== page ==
Presidential clemency to convicted killer Biplob criticisedAdmin
Mohiuddin Alamgir and Muktasree Chakma Sathi
Lawmakers, politicians, lawyers, rights activists and the intelligentsia reacted sharply to the presidential clemency to convicted killer AHM Biplob for the second time in seven months.
Talking with New Age, they condemned the decision and alleged that the
government, particularly the president, is ‘not paying any heed to public sentiment and the establishment of rule of law.’ The president’s office lost its dignity by giving such clemency, they added.
The president, Zillur Rahman, has granted mercy to Biplob, son of Abu Taher, an Awami League leader and mayor of the Lakshmipur municipality, in two cases of murders of Mohsin and Kamal. This time, Biplob’s sentence of imprisonment for life in each of the two cases has been reduced to 10 years’ imprisonment.
Earlier in July 2010, Biplob was pardoned by the president in the Nurul Islam murder case in which he was sentenced to death.
The National Human Rights Commission chairman, Mizanur Rahman, reacted sharply to the presidential clemency, saying that the nation must come out of this culture.
‘A convict in a criminal case should in no way be forgiven,’ he said at a programme of district administration in Cox’s Bazar on Sunday.
Ruling Awami League-led alliance lawmaker Rashed Khan Menon, also president of the Workers Party of Bangladesh, told New Age, ‘Undoubtedly, the president has the constitutional rights to exercise clemency power. But at the same time, the president needs to consider that if convicts in sensational political and social cases are pardoned, the rule of law would be hampered.’
the Communist Party of Bangladesh general secretary, Mujahidul Islam, said that the president had the right to pardon to anyone but ‘acts that are lawful are not always just.’
The constitution empowers the president to grant pardon, reprieve and respite and to remit, suspend or commute any sentence passed by any court, tribunal or other authorities.
Supreme Court lawyer Shahdeen Malik told New Age that such exercise of power by the president was clearly an ‘arbitrary abuse of power.’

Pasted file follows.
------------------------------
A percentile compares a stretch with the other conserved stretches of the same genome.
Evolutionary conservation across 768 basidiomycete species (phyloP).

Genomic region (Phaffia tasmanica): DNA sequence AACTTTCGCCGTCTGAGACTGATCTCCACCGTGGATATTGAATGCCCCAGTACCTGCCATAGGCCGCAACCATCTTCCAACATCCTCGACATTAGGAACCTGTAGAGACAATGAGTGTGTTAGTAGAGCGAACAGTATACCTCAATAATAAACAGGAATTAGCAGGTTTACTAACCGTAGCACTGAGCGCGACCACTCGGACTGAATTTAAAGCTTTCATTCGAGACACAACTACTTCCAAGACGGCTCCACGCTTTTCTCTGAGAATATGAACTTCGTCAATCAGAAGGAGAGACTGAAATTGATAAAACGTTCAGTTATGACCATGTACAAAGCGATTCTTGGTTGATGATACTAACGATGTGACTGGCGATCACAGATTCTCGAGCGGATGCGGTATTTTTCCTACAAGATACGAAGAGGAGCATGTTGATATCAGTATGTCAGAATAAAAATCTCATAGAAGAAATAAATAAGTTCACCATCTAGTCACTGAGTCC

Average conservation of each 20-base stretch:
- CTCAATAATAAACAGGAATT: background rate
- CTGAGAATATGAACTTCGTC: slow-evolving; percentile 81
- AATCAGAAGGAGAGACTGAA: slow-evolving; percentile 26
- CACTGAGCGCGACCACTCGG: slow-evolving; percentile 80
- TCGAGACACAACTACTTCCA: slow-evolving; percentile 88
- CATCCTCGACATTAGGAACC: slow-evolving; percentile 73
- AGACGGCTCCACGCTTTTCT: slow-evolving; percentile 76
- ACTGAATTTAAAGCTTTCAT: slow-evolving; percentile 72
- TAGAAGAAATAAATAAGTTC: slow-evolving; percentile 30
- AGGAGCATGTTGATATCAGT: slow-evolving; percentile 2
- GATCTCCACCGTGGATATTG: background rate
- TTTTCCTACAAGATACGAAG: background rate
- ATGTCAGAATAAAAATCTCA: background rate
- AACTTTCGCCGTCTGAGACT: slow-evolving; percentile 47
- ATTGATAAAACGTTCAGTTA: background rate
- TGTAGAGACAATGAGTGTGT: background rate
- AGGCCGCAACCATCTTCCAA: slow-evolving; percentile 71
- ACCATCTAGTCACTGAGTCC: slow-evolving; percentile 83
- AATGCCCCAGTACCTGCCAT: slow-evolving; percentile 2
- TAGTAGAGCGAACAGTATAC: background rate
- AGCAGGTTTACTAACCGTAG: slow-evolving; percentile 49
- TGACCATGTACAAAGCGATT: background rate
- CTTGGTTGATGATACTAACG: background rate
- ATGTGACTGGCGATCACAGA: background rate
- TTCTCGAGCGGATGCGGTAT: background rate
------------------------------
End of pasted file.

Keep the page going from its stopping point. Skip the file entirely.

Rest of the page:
Even after the countrywide criticism after the first clemency given to him, the government seems to be ‘paying no heed to the public sentiment,’ Shahdeen observed.
He said that this power should be used in either to prevent the ‘miscarriage of justice’ or if any ‘purely humanitarian grounds’ arise.
Shahdeen said that the miscarriage of justice relates to a person who is sentenced to be in prison for life suspecting that he is the murderer and subsequently is found to be innocent. Considering the ‘miscarriage of justice,’ the president can use the ‘power to pardon.’
The president could also use his clemency power on ‘purely humanitarian grounds’ if a person imprisoned for life is detected to be suffering from cancer or any fatal diseases which will end by his death, Shahdeen said.
Pointing out that none of these criteria are present in Biplob’s cases, Shahdeen also said, ‘Such practice of clemency will haunt the party on the day of elections.’
Rights organisation Odhikar’s secretary Adilur Rahman Khan said that such ‘unjust deed’ would definitely nurture the ‘culture of impunity’ that has prevailed since the independence war.
‘People will definitely lose trust in the judicial system because of such biased clemency. People’s trust in the justice system will be shattered,’ Adilur added.
Expressing frustration at such clemency to a convicted killer, columnist and rights activist Rahnuma Ahmed told New Age, ‘I am utterly shocked at the president’s lack of respect for life. Lessening a prison term of a convicted murderer, the president has consigned Ivy Rahmnan’s death and his sense of loss at her death, to the trash can.’
The opposition Bangladesh Nationalist Party’s senior lawmaker Moudud Ahmed said that people would lose confidence in the president’s office and receive a wrong
message because of the clemency. ‘Providing clemency to identified convicted killers clearly pointed out that the law and order and the rule of law have deteriorated.’
Moudud, also a former law minister, termed the clemency ‘politically motivated’ and alleged that the decision had come from the executive of the state, the ruling party. ‘The president was forced to do this,’ he said.
BNP lawmaker MK Anwar, also a member of the party’s standing committee, alleged that the Awami League was on its way to make this country a safe haven for criminals.
On September 18, 2000, Nurul Islam, the then organising secretary of the Lakshmipur BNP, was abducted and hacked to death by Biplob and his associates.
BNP activist Kamal was killed in his house in front of his parents by Biplob and his gang in October 2001. The High Court sentenced Biplob to be imprisoned for life.
Shibir activist Mohsin was beaten to death on September 5, 2000, near Adarsha High School in Lakshmipur. In a case filed with the Lakshmipur police, Biplob and his associates were sentenced to be jailed for life.
A home ministry official said that the ministry on February 8 issued a letter, stating that the president has reduced the life term sentence of AHM Biplob (inmate no-2009/A) to 10 years’ rigorous imprisonment, effective from the date of the jail warrant.
Biplob is now serving his jail term in the Lakshmipur jail.